“Stylist to the Stars” and Plastics Make it Possible® Celebrate Eco-Chic Fashion, Launch Contest to Win $500
Washington, D.C. (September 19, 2012)—Popular “stylist to the stars” Gretta Monahan used her own star power following September’s New York Fashion Week to highlight the rapid rise in the use of recycled plastics in clothing and fashion, underscoring how the eco-chic movement has become mainstream in the fashion world.
Perhaps best known as one of Rachel Ray’s “buddies” and Tim Gunn’s “fashion accomplice,” Gretta appeared on TV shows across the country following Fashion Week to discuss sustainability and fashion. She also educated fashion reporters from major media outlets about the broad use of plastics in fashion, focusing on the trends she saw on the runways in New York.
To take her message to an even broader audience, Gretta also announced an online consumer contest with a chance to win a $500 gift card from a fashion retailer.
“As a stylist, I watch for more than just new trends,” Gretta said. “It’s important to me personally to look for clothing and accessories that are easy on the environment. The eco-chic movement—and in particular the rapid rise in fashions made with recycled plastics—demonstrates that style and sustainability can go hand in hand.”
Gretta pointed out that well-known designers and brands, such as Rebecca Taylor and Patagonia, are using recycled plastics in clothing and accessories that are available at mainstream retailers. She also noted the prevalence of plastics on the New York runways, including metallic details made with plastic fibers, sheer layers made from fabrics such as polyester chiffon, and skinny pants that rely on spandex for their sleek look.
“While many people don’t associate plastics with fashion or couture, they’re literally woven into the fabric of many of our favorite looks,” Gretta pointed out. “For example, nylon, polyester, spandex, faux fur, faux leather, vinyl, polyurethane, acrylic, rayon, microfiber—all of these are plastics and are widely used in the potpourri of styles I saw at Fashion Week. And they’re often very affordable to help achieve a high-end look for much less.”
Gretta also helped Plastics Make it Possible® launch an online contest in September for a chance to win a $500 gift card to popular fashion retailer Shopbop. Participants answer two brief questions about recycling and fashion to enter the contest at plasticsmakeitpossible.com/whats-new-cool/fashion/.
“Gretta Monahan has done a terrific job highlighting the important role of plastics in fashion and encouraging people to be both fashion conscious and eco conscious,” said Steve Russell, vice president of plastics for the American Chemistry Council, the sponsor of Plastics Make it Possible®. “The consumer’s role is simple but critical: recycle more plastics and look for fashion and other products made with recycled plastics.”
In early October, Gretta will premiere the latest must-have fashion trends made with plastics and recycled plastics through an exclusive video series on plasticsmakeitpossible.com.
About recycled plastics in fabrics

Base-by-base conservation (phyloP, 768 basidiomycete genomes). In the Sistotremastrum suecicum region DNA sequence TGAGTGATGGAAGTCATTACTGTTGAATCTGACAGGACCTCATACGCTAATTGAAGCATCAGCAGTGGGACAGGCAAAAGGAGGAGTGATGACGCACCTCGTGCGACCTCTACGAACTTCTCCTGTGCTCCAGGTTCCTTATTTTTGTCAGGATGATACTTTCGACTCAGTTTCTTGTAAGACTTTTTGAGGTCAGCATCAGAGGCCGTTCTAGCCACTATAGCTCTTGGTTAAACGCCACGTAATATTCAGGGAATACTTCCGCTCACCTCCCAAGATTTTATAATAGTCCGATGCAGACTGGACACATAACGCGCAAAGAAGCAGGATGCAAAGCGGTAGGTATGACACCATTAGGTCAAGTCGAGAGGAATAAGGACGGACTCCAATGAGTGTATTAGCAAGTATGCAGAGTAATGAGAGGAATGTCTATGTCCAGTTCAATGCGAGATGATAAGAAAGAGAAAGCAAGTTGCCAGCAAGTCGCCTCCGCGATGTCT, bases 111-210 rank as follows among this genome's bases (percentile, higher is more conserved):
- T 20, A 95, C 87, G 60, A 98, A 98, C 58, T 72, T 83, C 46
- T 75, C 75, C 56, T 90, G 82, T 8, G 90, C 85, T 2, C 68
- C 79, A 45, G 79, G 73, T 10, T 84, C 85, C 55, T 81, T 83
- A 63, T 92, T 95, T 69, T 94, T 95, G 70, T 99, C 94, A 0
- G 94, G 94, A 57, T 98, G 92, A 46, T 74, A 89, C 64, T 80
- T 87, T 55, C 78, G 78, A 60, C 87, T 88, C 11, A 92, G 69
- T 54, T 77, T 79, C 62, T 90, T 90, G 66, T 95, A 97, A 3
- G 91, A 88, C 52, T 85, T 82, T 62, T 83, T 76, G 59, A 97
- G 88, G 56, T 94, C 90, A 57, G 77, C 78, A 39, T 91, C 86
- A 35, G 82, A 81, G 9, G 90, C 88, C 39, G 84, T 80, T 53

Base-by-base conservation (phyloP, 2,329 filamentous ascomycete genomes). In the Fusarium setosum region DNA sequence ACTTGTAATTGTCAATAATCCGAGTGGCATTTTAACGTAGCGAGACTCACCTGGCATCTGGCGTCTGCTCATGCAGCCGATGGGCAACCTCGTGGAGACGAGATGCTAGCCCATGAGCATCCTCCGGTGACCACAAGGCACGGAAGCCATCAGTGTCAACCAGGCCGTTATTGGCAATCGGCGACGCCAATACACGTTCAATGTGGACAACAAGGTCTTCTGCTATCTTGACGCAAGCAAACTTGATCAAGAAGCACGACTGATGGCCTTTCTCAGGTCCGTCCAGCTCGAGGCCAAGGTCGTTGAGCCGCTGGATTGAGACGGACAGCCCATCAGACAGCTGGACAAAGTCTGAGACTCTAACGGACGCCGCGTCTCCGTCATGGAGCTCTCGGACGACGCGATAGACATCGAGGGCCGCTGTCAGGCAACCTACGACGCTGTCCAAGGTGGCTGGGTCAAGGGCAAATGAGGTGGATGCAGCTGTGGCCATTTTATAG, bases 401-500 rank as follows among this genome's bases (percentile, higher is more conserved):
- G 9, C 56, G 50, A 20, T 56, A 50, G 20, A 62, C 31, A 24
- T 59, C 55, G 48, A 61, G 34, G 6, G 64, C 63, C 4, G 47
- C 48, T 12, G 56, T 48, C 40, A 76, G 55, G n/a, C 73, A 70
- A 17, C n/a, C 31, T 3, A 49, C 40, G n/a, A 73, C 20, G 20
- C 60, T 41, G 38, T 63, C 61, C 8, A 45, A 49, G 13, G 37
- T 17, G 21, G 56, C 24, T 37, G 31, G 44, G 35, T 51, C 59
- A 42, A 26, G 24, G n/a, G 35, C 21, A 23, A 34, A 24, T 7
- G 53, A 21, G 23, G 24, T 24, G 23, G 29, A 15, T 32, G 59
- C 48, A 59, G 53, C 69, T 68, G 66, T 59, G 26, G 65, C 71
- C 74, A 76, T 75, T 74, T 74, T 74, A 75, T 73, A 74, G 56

Once reserved for wintry fleece and other outdoorsy garments, fabrics made with recycled plastics now are used to make a wide variety of clothing and accessories. Thanks to advances in recycling technology, plastic containers can be converted into light, airy textiles that are perfect for fashionable dresses, blouses, shirts, and skirts. From Gucci to H&M, some of the biggest names in fashion—and their stylish customers—have embraced recycled plastics as the new go-to materials for on-trend clothing and accessories.
About Plastics Make it Possible®
Plastics Make it Possible® highlights the many ways plastics inspire innovations that improve our lives, solve big problems, and help us design a safer, more promising future. This initiative is sponsored by the plastics industries of the American Chemistry Council. For more information, visit www.plasticsmakeitpossible.com, check out our Facebook page and follow us @plasticpossible on twitter at twitter.com/plasticpossible.
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The American Chemistry Council (ACC) represents the leading companies engaged in the business of chemistry. ACC members apply the science of chemistry to make innovative products and services that make people’s lives better, healthier and safer. ACC is committed to improved environmental, health and safety performance through Responsible Care®, common sense advocacy designed to address major public policy issues, and health and environmental research and product testing. The business of chemistry is a $720 billion enterprise and a key element of the nation’s economy. It is one of the nation’s largest exporters, accounting for ten cents out of every dollar in U.S. exports. Chemistry companies are among the largest investors in research and development. Safety and security have always been primary concerns of ACC members, and they have intensified their efforts, working closely with government agencies to improve security and to defend against any threat to the nation’s critical infrastructure.
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